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Former park ranger plans photography exhibition

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EXHIBITION: Former Conservation Ranger Peter O'Toole will hold his first photo exhibition 'Killarney National Park - A Ranger's View' tomorrow (Saturday) evening in Killarney House and Gardens. Photo: Michelle Crean

 

By Michelle Crean

With thousands of photos showing Killarney National Park’s natural beauty – it was hard to whittle it down to 27 for a unique exhibition taking place tomorrow evening (Saturday).

Former Conservation Ranger Peter O'Toole, who recently retired after 40 years, will hold his first ever photo exhibition 'Killarney National Park - A Ranger's View' in Killarney House and Gardens.

Over the years Peter has explored and photographed every inch of the Park and now brings his stunning large printed images to life for the public to view.

From his dearly beloved dog Oscar, who accompanied him on all his photographic outings, to Muckross House in the snow and during sunset, Innisfallen, Ross Castle and Ross Island, Yew Woodland on Muckross Peninsula, the upper and lower lakes, O’Sullivan’s Cascade, Cloughfane, Dundag Boathouse and Torc Mountain, Peter has captured it all in beautiful detail.

And although the exhibition, hosted by the Department of Culture, Heritage and the Gaeltacht, opens at 7pm by Minister Brendan Griffin, it will remain on display for some time to come.

“Initially I put forward a large number of images and it was painstaking picking 20 so we boiled it down to 27,” Peter told the Killarney Advertiser.

“I’ve covered every inch of the Park. Since I took up photography I never took any photos outside of the Park and I don’t intend to either.”

He added that he could photograph different parts of the Park over and over again and each time it would look different.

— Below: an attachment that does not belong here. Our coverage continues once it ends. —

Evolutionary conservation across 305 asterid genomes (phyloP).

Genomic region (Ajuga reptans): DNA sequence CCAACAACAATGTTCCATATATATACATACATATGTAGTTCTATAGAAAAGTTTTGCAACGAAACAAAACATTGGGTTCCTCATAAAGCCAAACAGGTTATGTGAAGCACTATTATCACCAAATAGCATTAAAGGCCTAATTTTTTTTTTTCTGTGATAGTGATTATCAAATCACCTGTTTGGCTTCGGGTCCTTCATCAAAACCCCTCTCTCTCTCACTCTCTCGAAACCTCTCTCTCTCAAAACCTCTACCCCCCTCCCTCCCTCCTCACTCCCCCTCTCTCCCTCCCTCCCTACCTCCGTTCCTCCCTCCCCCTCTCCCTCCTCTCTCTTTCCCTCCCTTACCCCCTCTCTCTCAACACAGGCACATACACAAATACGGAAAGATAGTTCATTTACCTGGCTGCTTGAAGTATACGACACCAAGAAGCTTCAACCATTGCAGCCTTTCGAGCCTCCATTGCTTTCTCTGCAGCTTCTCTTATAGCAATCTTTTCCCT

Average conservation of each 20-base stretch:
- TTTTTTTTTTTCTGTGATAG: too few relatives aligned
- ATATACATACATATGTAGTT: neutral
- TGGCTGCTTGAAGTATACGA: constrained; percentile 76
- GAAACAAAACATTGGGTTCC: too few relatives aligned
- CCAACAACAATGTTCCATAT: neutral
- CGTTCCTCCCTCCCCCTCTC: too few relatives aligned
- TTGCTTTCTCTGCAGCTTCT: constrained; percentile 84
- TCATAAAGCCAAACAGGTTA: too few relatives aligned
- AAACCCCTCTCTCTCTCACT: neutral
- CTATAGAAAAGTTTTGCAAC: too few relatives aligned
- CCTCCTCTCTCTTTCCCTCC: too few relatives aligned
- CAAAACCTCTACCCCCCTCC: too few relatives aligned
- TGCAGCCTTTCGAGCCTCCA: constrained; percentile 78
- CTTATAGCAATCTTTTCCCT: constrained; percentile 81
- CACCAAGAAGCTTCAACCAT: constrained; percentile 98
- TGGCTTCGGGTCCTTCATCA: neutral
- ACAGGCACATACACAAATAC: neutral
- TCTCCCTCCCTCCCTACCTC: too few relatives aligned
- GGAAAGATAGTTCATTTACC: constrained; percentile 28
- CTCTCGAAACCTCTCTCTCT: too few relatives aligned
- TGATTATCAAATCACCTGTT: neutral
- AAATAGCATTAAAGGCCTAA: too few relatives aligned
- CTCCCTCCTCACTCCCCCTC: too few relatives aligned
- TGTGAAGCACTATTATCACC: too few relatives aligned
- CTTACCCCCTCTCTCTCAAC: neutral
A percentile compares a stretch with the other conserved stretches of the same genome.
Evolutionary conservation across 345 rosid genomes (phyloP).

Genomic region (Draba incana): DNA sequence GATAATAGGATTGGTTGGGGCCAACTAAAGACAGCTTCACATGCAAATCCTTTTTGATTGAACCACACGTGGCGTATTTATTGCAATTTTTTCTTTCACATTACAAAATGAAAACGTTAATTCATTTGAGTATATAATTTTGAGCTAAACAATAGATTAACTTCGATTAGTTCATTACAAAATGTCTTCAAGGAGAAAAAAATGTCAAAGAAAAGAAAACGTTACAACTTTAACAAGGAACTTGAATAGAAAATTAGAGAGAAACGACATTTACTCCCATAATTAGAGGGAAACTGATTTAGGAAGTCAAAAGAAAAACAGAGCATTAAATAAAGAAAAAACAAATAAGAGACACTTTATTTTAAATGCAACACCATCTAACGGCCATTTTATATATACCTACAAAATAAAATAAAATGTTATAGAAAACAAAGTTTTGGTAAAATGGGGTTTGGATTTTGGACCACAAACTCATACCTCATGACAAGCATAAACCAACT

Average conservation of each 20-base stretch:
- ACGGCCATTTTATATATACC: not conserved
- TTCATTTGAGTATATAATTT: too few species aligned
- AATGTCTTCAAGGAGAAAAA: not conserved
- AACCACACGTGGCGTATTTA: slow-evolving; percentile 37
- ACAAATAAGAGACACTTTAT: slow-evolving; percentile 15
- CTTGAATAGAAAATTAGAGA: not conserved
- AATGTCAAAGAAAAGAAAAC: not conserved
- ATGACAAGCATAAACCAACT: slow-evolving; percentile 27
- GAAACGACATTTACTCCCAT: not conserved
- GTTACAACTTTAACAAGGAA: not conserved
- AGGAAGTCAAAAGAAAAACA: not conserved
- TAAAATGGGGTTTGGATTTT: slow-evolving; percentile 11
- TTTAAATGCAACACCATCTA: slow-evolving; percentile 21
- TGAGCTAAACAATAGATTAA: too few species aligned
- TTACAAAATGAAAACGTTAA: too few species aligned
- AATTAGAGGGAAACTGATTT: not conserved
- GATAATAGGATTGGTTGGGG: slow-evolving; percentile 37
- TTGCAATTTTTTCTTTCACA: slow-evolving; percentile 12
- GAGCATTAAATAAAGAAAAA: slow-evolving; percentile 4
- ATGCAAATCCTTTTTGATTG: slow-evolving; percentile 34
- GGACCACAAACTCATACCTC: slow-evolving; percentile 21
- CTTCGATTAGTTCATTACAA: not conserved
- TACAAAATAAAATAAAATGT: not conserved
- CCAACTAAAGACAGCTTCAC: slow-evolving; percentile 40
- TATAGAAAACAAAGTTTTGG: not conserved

“I mostly go on my own, it’s that sense of tranquillity and you don’t know what’s going to come. I’m looking forward to the next 20 years of clicking the camera. It’s like a new adventure every time.”

 

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County Board open to GAA museum proposals

By Sean Moriarty The Kerry County GAA Board said it would operate “an open door policy” for any plans to build a GAA museum in the county. There have been talks at a political level to build such a museum in Kerry with political rivals in Killarney and Tralee both pushing for it to be built […]

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By Sean Moriarty

The Kerry County GAA Board said it would operate “an open door policy” for any plans to build a GAA museum in the county.

There have been talks at a political level to build such a museum in Kerry with political rivals in Killarney and Tralee both pushing for it to be built in their home town.

Before he retired from politics in April, Michael Gleeson was campaigning to build a GAA and cultural museum on the grounds of Fitzgerald Stadium.

His campaign goes back several years before the recession set in, with a €0.5 million bridging loan secured from Croke Park along with funding from Fáilte Ireland. That funding was lost with the onset of the recession before 2010.